NEW DELHI – A minister from Prime Minister Narendra Modi’s ruling party said Thursday that rape can be condoned in some circumstances, in comments that were sure to fuel national anger over sex attacks against women.
Babulal Gaur, who as home minister of central Madhya Pradesh state is responsible for law and order, said: “This is a social crime which depends on men and women. Sometimes it’s right, sometimes it’s wrong.”
Gaur, of the ruling Bharatiya Janata Party, told reporters that rapes could be investigated as crimes only if reported to the police. “Nothing can be done until there is a complaint,” he said.
He defended the government of northern Uttar Pradesh state, which has been the target of global outrage since the gang-rape and murder of two teenage girls in the village of Katra Shahadatganj last week.
Uttar Pradesh chief minister Akhilesh Yadav faced severe criticism for his perceived insensitivity over the attacks on the low-caste girls, who were found hanging from a mango tree after multiple sexual assaults. When asked by reporters about a sharp rise in rape cases in the country’s most populous state, he replied, “It’s not as if you faced any danger.”
Yadav’s father, Mulayam Singh, leader of the Samajwadi Party, was also the target of public anger in April when he told an election rally that he opposed the recently introduced death penalty for gang-rapists, saying “boys make mistakes.”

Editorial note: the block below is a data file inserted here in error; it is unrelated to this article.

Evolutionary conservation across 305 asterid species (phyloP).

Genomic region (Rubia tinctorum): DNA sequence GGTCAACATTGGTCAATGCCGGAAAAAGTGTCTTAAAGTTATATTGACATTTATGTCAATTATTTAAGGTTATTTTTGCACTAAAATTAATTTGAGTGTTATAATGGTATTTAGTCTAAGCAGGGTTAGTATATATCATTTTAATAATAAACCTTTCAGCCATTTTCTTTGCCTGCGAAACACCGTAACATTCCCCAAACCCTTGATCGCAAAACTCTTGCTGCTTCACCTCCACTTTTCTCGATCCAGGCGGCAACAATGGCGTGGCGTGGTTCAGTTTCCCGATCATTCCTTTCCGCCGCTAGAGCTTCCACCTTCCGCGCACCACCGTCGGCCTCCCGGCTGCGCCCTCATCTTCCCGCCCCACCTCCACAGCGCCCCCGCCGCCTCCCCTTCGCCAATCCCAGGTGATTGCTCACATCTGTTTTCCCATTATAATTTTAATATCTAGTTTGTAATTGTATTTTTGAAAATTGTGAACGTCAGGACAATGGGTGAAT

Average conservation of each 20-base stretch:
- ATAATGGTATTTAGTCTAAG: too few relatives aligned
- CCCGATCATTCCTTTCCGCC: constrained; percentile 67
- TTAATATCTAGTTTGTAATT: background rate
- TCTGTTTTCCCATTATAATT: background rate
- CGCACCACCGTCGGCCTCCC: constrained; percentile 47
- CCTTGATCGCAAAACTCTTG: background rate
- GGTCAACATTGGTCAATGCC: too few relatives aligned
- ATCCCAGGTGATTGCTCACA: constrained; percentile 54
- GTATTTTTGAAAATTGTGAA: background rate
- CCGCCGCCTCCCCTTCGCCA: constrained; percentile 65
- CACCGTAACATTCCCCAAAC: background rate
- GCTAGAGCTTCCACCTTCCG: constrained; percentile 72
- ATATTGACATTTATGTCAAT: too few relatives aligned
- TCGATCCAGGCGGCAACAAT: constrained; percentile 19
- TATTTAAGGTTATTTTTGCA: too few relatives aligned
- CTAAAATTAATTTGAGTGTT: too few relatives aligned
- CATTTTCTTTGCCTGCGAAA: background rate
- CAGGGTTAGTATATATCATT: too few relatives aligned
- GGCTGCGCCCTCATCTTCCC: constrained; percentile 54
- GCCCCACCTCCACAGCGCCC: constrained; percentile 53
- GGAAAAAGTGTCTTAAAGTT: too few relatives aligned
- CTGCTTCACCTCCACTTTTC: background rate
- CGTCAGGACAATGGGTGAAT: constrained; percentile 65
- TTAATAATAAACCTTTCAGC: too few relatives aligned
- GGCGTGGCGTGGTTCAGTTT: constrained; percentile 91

Gaur stood up for the Yadav father-son pair Thursday, saying “there is no information on who will rape someone, they happen unpredictably.” Of rape, Gaur said, “What can helpless Mulayam or Akhilesh do about it?”
Modi, who won a landslide election victory last month, has yet to comment on his colleague’s controversial comments, but the BJP has distanced itself from Gaur, saying his views are not those of the party.
According to Indian government statistics, a rape occurs in the country every 22 minutes. Activists say the figure is conservative, however, as many rapes go unreported in the nation of 1.2 billion, where victims of sexual crime are often publicly shamed.
India toughened sex assault laws following the fatal gang-rape of a student on a bus in New Delhi in December 2012, which sparked nationwide protests, but the move has done little to stem the stream of attacks.
Just days after the Uttar Pradesh rape-murders, rebels reportedly shot dead a woman in northeast India on Wednesday when she resisted their attempt to gang-rape her.
Police said the 35-year-old mother of four was at home in a remote village of Meghalaya state when militants of the outlawed Garo National Liberation Army, a tribal rebel group, barged in late Tuesday. They locked her husband and children inside a room before turning on her, police said.
“The woman was shot dead by Garo National Liberation Army rebels after she resisted their attempt to molest and rape her,” local police Chief Lakardor Syiem said. The rebels were armed with automatic rifles, Syiem said.
The Garo National Liberation Army is one of five tribal rebel groups fighting for a separate “Garoland” to be carved out of Meghalaya.